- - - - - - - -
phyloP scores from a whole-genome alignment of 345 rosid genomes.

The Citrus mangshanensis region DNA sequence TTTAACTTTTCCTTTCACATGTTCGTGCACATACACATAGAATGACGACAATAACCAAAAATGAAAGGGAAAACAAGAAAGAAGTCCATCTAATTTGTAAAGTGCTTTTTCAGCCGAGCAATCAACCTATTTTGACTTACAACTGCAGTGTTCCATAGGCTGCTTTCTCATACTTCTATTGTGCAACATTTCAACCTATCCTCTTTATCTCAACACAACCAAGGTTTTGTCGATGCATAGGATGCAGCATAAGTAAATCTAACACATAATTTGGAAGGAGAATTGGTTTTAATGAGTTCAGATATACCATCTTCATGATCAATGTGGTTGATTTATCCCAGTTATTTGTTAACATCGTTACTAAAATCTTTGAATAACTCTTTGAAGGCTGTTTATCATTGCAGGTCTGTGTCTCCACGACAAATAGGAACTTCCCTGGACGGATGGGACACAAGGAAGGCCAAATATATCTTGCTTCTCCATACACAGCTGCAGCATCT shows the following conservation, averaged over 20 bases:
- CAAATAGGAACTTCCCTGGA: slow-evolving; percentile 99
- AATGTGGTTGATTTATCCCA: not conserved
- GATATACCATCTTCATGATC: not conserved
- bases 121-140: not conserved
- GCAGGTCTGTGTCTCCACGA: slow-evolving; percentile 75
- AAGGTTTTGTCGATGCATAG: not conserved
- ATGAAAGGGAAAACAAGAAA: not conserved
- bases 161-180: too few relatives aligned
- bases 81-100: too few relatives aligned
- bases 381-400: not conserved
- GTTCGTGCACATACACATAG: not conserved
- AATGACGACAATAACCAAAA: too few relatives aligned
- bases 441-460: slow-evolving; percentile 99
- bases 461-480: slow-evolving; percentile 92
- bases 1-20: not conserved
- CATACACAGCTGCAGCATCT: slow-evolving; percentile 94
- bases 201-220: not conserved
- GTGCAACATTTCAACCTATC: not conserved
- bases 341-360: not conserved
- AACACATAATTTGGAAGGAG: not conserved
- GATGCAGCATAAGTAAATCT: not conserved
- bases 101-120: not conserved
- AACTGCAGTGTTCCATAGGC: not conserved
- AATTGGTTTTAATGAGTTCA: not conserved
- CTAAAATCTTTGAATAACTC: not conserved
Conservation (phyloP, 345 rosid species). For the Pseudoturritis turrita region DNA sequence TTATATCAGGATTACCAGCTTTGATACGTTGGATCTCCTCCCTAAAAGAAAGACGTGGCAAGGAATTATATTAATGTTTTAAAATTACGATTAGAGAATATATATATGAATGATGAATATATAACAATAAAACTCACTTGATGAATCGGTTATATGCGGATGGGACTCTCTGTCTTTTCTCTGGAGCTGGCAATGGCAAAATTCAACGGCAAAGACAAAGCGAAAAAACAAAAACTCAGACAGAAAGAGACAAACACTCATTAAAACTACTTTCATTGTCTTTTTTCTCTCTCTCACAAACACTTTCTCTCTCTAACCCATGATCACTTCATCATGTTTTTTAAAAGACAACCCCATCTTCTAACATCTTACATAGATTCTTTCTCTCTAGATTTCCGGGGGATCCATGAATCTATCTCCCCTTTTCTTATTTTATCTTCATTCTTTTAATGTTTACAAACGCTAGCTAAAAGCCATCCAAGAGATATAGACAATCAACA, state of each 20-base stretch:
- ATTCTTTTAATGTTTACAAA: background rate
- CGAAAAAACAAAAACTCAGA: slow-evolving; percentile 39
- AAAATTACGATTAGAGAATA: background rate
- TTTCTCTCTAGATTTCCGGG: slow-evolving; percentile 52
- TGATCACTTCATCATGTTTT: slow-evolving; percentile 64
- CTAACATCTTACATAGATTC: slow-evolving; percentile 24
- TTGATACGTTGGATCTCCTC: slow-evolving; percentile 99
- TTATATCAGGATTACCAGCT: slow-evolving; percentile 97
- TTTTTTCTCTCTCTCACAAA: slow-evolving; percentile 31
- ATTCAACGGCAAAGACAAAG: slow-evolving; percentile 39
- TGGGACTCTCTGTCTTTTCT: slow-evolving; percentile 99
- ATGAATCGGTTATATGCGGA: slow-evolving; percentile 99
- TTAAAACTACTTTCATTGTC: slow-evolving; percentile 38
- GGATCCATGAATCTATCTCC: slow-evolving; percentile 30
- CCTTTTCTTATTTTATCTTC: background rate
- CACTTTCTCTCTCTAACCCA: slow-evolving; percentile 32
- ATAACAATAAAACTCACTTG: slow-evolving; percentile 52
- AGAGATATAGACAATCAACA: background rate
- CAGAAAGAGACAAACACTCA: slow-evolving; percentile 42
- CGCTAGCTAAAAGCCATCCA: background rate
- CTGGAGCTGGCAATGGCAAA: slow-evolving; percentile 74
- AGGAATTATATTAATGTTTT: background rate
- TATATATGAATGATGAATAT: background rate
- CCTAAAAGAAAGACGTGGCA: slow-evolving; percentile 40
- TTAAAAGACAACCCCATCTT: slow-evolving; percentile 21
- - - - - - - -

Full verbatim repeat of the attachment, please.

phyloP scores from a whole-genome alignment of 345 rosid genomes.

The Citrus mangshanensis region DNA sequence TTTAACTTTTCCTTTCACATGTTCGTGCACATACACATAGAATGACGACAATAACCAAAAATGAAAGGGAAAACAAGAAAGAAGTCCATCTAATTTGTAAAGTGCTTTTTCAGCCGAGCAATCAACCTATTTTGACTTACAACTGCAGTGTTCCATAGGCTGCTTTCTCATACTTCTATTGTGCAACATTTCAACCTATCCTCTTTATCTCAACACAACCAAGGTTTTGTCGATGCATAGGATGCAGCATAAGTAAATCTAACACATAATTTGGAAGGAGAATTGGTTTTAATGAGTTCAGATATACCATCTTCATGATCAATGTGGTTGATTTATCCCAGTTATTTGTTAACATCGTTACTAAAATCTTTGAATAACTCTTTGAAGGCTGTTTATCATTGCAGGTCTGTGTCTCCACGACAAATAGGAACTTCCCTGGACGGATGGGACACAAGGAAGGCCAAATATATCTTGCTTCTCCATACACAGCTGCAGCATCT shows the following conservation, averaged over 20 bases:
- CAAATAGGAACTTCCCTGGA: slow-evolving; percentile 99
- AATGTGGTTGATTTATCCCA: not conserved
- GATATACCATCTTCATGATC: not conserved
- bases 121-140: not conserved
- GCAGGTCTGTGTCTCCACGA: slow-evolving; percentile 75
- AAGGTTTTGTCGATGCATAG: not conserved
- ATGAAAGGGAAAACAAGAAA: not conserved
- bases 161-180: too few relatives aligned
- bases 81-100: too few relatives aligned
- bases 381-400: not conserved
- GTTCGTGCACATACACATAG: not conserved
- AATGACGACAATAACCAAAA: too few relatives aligned
- bases 441-460: slow-evolving; percentile 99
- bases 461-480: slow-evolving; percentile 92
- bases 1-20: not conserved
- CATACACAGCTGCAGCATCT: slow-evolving; percentile 94
- bases 201-220: not conserved
- GTGCAACATTTCAACCTATC: not conserved
- bases 341-360: not conserved
- AACACATAATTTGGAAGGAG: not conserved
- GATGCAGCATAAGTAAATCT: not conserved
- bases 101-120: not conserved
- AACTGCAGTGTTCCATAGGC: not conserved
- AATTGGTTTTAATGAGTTCA: not conserved
- CTAAAATCTTTGAATAACTC: not conserved
Conservation (phyloP, 345 rosid species). For the Pseudoturritis turrita region DNA sequence TTATATCAGGATTACCAGCTTTGATACGTTGGATCTCCTCCCTAAAAGAAAGACGTGGCAAGGAATTATATTAATGTTTTAAAATTACGATTAGAGAATATATATATGAATGATGAATATATAACAATAAAACTCACTTGATGAATCGGTTATATGCGGATGGGACTCTCTGTCTTTTCTCTGGAGCTGGCAATGGCAAAATTCAACGGCAAAGACAAAGCGAAAAAACAAAAACTCAGACAGAAAGAGACAAACACTCATTAAAACTACTTTCATTGTCTTTTTTCTCTCTCTCACAAACACTTTCTCTCTCTAACCCATGATCACTTCATCATGTTTTTTAAAAGACAACCCCATCTTCTAACATCTTACATAGATTCTTTCTCTCTAGATTTCCGGGGGATCCATGAATCTATCTCCCCTTTTCTTATTTTATCTTCATTCTTTTAATGTTTACAAACGCTAGCTAAAAGCCATCCAAGAGATATAGACAATCAACA, state of each 20-base stretch:
- ATTCTTTTAATGTTTACAAA: background rate
- CGAAAAAACAAAAACTCAGA: slow-evolving; percentile 39
- AAAATTACGATTAGAGAATA: background rate
- TTTCTCTCTAGATTTCCGGG: slow-evolving; percentile 52
- TGATCACTTCATCATGTTTT: slow-evolving; percentile 64
- CTAACATCTTACATAGATTC: slow-evolving; percentile 24
- TTGATACGTTGGATCTCCTC: slow-evolving; percentile 99
- TTATATCAGGATTACCAGCT: slow-evolving; percentile 97
- TTTTTTCTCTCTCTCACAAA: slow-evolving; percentile 31
- ATTCAACGGCAAAGACAAAG: slow-evolving; percentile 39
- TGGGACTCTCTGTCTTTTCT: slow-evolving; percentile 99
- ATGAATCGGTTATATGCGGA: slow-evolving; percentile 99
- TTAAAACTACTTTCATTGTC: slow-evolving; percentile 38
- GGATCCATGAATCTATCTCC: slow-evolving; percentile 30
- CCTTTTCTTATTTTATCTTC: background rate
- CACTTTCTCTCTCTAACCCA: slow-evolving; percentile 32
- ATAACAATAAAACTCACTTG: slow-evolving; percentile 52
- AGAGATATAGACAATCAACA: background rate
- CAGAAAGAGACAAACACTCA: slow-evolving; percentile 42
- CGCTAGCTAAAAGCCATCCA: background rate
- CTGGAGCTGGCAATGGCAAA: slow-evolving; percentile 74
- AGGAATTATATTAATGTTTT: background rate
- TATATATGAATGATGAATAT: background rate
- CCTAAAAGAAAGACGTGGCA: slow-evolving; percentile 40
- TTAAAAGACAACCCCATCTT: slow-evolving; percentile 21